State officials abandoned plans to dump dredge spoil into the Chesapeake Bay yesterday, killing a proposal once called vital to the port of Baltimore's survival because of new concerns that it could kill fish and release toxins into the ecosystem.
Gov. Parris N. Glendening ordered a halt to the Maryland Port Administration's effort to use a 4-mile stretch of water north of the Bay Bridge, known as "Site 104," as a dumping ground for 5,000 barge loads of mud and silt.
The governor also said he would likely reject any future proposals to dump in the open bay, saying dredge-dumping sites will be limited to inland landfills or man-made islands.
"I have decided to terminate any and all consideration of Site 104," Glendening said at a news conference yesterday.
"I have said repeatedly that we would not do anything to harm the bay, and the best available science now indicates that proceeding would be harmful."
The governor and port officials have argued repeatedly the past two years that open-water dumping would have no long-term effects on the environment and that Site 104's approval was crucial for the port to remain competitive. Port officials wanted to use the site as a low-cost dumping area for material dredged to deepen the port's northern approach through the Chesapeake & Delaware Canal - a project that could now be in jeopardy.
Glendening's announcement came days after a study by the U.S. Army Corps of Engineers suggested that dioxin, PCBs and other toxins discovered in the shipping channels could kill the silverside minnow and cause developmental problems in a species of mussel.
Because of those findings, the state could not dump channel mud at Site 104 without first obtaining a permit similar to that required of industrial discharge sites. Glendening and other governors in the region signed an agreement Wednesday promising to eliminate such permits by 2010.
In light of that agreement, Glendening said, seeking a permit to dump at Site 104 "would simply be wrong."
Opponents of open-water dumping were pleased by the decision, if somewhat annoyed that it took roughly two years to be reached. The Corps of Engineers, with the governor's support, issued a preliminary recommendation in favor of open-water dumping in 1998, but began re-evaluating that recommendation when several federal agencies and environmental groups questioned the quality of its analysis.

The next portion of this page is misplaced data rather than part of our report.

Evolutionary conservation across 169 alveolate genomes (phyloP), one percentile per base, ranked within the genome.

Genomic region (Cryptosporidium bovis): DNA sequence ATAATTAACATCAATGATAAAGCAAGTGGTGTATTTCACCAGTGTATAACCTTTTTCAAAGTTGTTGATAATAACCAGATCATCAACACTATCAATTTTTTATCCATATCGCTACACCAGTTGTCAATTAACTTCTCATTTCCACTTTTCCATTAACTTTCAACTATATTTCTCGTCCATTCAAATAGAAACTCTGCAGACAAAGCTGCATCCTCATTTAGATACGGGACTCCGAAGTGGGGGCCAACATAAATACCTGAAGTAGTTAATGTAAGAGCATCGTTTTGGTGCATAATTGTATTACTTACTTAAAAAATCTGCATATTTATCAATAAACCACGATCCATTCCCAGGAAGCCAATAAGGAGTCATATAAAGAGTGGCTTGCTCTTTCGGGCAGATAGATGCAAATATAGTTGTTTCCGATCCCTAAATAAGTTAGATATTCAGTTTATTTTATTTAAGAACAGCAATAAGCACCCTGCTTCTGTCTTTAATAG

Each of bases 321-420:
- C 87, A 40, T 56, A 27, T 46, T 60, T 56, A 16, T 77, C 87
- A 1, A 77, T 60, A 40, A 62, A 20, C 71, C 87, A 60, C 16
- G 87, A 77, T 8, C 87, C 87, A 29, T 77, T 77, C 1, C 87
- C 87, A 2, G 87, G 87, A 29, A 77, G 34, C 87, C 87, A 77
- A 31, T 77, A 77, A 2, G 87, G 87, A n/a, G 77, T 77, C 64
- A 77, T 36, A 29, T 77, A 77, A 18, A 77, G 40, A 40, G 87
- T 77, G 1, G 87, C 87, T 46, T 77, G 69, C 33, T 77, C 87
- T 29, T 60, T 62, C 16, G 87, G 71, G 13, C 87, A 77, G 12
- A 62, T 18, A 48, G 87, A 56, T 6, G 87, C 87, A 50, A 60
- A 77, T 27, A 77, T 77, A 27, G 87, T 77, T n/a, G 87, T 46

"The governor could have figured this out two years ago if he'd taken the time to examine the proposal closely," said Patrick Welsh, spokesman for an activist group opposed to dumping at Site 104. "This was a project that never even passed the common-sense test."
Said Del. Robert L. Flanagan, a Howard County Republican who fought the use of Site 104 in the General Assembly: "Wisdom arrived at late is nonetheless wisdom."
While praised by environmentalists and other opponents, Glendening's decision creates an impending quandary for the Maryland Port Administration, which needs to dredge 4 million cubic yards of mud every year to keep the port's channels clear.
The Corps of Engineers, which is responsible for harbor dredging nationwide, is unlikely to approve the state's proposal to deepen the C&D; Canal if the project's costs - initially estimated at $83 million - rise much higher. And without Site 104, the costs could rise. Open-water dumping is the least expensive way to dispose of dredged mud, costing the state as little as 20 cents for each cubic yard, while an island-creation project can cost $5 or more per cubic yard.